On the performance front, NVIDIA talked about current and last generation shading pipelines and that since they are made by humans, performance is hit or miss and typically requires a ton of time and effort to make them run perfectly. Of course, the RTX 40 series has a method to fix this issue, or rather, improve it at least. Shader Execution Reordering takes the compute of the tensor cores on the RTX 40 cards and applies the compute power to reordering shader rendering pipelines in whatever the tensor cores and software decide is best. NVIDIA stated that this new innovation takes existing shader performance by up to 2X, and in-game frame rates by up to 25% depending on the card and title.
Dual AV1 Encoders
Finally, let's talk about the video encoder side of the house. RTX 4000 series cards carry the eighth-generation NVIDIA Encoders (NVENC) on board. NVIDIA states they now support AV1 encoding which may sound lame, but those who deal with video encoders and decoders will be happy to see this included. This will enable a number of new possibilities for livestreamers, video editors and video callers alike. I think the real ramifications will be seen once the cards and drivers are in the wild - right now most cards focus on H265 or 264 encoding and decoding.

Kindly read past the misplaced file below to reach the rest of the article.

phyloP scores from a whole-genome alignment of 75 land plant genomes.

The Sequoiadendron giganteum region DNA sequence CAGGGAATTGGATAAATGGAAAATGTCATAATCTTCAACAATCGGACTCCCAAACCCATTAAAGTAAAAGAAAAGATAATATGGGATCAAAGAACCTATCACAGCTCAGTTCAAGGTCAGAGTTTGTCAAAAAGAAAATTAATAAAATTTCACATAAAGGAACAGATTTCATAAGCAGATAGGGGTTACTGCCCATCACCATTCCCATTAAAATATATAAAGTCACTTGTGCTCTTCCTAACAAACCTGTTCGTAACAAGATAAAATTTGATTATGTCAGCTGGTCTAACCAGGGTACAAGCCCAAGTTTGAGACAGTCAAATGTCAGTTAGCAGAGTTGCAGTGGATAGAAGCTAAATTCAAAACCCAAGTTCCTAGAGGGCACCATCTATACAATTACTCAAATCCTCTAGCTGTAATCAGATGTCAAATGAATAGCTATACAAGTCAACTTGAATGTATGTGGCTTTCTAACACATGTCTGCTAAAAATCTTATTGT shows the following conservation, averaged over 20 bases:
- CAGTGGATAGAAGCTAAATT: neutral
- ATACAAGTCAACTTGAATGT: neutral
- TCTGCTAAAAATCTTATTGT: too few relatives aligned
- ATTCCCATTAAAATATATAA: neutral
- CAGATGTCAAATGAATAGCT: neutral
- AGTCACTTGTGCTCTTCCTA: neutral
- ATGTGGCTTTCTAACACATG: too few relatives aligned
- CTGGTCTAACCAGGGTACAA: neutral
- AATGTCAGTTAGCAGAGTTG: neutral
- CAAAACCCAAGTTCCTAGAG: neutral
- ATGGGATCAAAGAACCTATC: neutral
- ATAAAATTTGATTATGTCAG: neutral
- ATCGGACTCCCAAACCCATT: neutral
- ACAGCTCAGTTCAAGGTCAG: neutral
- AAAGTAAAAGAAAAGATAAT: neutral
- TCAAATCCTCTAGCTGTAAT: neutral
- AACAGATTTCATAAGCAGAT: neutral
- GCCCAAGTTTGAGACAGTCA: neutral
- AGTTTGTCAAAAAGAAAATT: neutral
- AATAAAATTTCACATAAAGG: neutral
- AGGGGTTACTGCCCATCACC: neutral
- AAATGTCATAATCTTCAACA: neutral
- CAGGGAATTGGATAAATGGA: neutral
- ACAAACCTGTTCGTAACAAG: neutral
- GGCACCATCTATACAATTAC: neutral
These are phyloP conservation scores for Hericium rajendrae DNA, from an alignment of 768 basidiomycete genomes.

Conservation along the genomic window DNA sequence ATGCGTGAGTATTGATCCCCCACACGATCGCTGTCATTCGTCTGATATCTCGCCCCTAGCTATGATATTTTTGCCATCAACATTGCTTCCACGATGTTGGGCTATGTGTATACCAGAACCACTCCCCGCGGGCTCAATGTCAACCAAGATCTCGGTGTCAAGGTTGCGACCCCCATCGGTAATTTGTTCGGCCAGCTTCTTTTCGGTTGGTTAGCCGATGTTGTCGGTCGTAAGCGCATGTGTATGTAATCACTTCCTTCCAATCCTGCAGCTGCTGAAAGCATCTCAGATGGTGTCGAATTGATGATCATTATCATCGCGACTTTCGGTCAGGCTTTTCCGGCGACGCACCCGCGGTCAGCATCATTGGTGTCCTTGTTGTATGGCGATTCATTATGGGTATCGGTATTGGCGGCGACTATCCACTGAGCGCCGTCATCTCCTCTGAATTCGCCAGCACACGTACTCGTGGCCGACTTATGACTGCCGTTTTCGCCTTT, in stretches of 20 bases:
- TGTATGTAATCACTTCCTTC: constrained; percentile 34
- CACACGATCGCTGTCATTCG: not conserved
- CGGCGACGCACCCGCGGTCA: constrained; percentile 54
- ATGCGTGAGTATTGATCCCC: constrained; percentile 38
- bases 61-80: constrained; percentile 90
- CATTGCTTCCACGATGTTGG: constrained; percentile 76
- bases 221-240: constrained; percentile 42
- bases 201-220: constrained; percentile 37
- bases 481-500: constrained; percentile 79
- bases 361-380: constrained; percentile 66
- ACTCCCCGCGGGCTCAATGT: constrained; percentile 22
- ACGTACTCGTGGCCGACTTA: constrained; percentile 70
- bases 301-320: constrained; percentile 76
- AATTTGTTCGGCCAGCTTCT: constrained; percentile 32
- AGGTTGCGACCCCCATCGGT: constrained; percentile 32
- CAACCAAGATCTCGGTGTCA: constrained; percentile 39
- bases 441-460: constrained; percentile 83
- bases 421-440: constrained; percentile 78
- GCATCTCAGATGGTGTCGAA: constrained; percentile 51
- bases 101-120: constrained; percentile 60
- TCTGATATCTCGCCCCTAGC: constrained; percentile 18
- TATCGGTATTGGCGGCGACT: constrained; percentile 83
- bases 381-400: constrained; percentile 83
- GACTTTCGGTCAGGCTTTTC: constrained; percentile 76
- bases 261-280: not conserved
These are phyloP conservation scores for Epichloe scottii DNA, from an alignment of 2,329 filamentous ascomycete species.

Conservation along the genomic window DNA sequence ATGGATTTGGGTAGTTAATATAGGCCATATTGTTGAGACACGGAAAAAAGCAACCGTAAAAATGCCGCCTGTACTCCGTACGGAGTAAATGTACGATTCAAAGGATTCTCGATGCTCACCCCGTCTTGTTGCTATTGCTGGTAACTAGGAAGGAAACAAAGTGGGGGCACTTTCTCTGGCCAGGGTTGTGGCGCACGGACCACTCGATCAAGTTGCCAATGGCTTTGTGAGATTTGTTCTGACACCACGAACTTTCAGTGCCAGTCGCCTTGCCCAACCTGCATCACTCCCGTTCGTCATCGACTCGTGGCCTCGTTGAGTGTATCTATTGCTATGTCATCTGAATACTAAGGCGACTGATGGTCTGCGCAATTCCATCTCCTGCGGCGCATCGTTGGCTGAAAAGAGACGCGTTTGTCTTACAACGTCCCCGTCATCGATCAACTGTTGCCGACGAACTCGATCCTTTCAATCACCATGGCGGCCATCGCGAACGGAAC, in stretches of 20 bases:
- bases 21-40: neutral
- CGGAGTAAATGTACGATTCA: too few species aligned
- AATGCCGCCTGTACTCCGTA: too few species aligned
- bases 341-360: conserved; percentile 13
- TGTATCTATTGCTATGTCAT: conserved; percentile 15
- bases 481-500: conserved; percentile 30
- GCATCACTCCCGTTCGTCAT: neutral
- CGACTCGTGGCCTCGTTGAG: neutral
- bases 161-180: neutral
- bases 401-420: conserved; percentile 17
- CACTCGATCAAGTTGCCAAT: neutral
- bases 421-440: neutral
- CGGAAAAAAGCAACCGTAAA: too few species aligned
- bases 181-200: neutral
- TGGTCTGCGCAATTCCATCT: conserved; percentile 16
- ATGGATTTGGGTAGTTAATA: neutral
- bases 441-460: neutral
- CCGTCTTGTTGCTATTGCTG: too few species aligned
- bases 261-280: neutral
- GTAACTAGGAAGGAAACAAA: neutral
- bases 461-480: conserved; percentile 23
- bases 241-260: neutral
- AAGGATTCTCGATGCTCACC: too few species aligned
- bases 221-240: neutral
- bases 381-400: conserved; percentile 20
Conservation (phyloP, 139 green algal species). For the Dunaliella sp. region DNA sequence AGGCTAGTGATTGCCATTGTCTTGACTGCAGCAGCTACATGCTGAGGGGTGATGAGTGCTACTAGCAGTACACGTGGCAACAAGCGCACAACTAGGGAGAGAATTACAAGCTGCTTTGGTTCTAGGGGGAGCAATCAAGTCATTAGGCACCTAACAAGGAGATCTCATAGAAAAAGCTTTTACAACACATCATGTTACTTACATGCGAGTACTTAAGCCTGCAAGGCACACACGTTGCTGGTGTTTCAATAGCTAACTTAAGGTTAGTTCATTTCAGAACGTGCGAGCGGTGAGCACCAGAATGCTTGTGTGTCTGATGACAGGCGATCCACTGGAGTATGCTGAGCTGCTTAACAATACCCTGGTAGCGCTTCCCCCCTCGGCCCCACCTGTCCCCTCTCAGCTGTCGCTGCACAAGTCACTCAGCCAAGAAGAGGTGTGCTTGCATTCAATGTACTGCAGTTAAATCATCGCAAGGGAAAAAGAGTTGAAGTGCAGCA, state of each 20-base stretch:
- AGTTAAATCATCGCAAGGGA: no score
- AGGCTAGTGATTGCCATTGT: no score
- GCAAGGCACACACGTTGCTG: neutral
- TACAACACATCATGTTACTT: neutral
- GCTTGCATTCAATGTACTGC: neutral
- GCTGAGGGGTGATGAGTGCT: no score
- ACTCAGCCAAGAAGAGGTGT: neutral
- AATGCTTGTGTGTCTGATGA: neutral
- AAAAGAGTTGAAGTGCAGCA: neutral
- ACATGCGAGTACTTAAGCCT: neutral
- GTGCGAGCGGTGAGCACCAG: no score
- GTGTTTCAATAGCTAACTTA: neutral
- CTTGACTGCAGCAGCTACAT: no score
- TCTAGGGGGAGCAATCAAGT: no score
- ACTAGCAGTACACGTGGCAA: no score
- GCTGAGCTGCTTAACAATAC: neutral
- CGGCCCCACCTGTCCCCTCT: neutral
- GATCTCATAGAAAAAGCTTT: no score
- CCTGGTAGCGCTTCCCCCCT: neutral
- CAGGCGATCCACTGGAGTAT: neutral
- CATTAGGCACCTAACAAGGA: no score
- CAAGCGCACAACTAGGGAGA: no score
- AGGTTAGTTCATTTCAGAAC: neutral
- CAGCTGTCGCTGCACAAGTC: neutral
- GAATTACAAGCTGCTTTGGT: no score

AOMedia Video 1 (AV1) is an open source, royalty-free video coding format initially designed for video transmissions over TCP networks such as the internet. AVIF is an image format that uses AV1 compression algorithms to render content into its final form. The AV1 bitstream specification includes a reference video codec. In 2018, Facebook conducted testing that approximated real world conditions, and the AV1 reference encoder achieved 34%, 46.2% and 50.3% higher data compression than libvpx-vp9, x264 High profile, and x264 Main profiles.
Now that NVENC supports AV1 as a first class citizen format for encoding, I think AV1 is going to begin taking off as the picture quality is just as good if not better than commonly used encoders today, but since it's open source and has no royalty structure, this is poised to now take off like H.265 and x264 have in years prior. This is something to watch, for sure.